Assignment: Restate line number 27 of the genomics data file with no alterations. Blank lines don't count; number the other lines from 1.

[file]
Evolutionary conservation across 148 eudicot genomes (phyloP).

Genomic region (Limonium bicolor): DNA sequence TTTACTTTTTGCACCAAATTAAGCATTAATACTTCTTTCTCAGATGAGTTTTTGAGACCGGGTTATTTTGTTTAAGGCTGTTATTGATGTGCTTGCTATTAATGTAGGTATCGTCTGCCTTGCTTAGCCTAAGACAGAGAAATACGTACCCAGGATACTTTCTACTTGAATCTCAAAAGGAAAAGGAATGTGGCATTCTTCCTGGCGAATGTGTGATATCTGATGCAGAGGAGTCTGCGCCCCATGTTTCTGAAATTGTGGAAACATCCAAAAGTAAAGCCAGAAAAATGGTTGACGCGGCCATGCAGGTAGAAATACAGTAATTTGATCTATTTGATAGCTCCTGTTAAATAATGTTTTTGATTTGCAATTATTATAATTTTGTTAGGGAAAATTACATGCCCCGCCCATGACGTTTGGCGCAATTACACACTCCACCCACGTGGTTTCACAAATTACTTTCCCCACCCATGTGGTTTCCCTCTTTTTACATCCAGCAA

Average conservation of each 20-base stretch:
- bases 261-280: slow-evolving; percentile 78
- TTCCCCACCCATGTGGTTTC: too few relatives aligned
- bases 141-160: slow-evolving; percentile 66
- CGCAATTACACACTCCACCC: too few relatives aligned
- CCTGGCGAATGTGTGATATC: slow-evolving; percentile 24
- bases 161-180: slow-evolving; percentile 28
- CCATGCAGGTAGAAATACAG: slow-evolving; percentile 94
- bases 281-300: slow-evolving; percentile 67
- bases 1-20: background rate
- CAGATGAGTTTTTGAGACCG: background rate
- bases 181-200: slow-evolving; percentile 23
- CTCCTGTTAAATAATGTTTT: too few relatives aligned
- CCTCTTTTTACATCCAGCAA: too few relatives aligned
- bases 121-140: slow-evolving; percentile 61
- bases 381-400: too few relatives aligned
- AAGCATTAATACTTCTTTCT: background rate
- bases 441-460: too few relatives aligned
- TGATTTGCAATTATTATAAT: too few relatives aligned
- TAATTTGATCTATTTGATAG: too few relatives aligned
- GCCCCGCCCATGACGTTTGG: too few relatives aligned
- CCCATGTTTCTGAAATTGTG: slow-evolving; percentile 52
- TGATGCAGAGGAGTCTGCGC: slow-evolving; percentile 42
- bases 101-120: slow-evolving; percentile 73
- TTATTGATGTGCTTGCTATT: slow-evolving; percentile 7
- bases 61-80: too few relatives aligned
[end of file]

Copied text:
- TTATTGATGTGCTTGCTATT: slow-evolving; percentile 7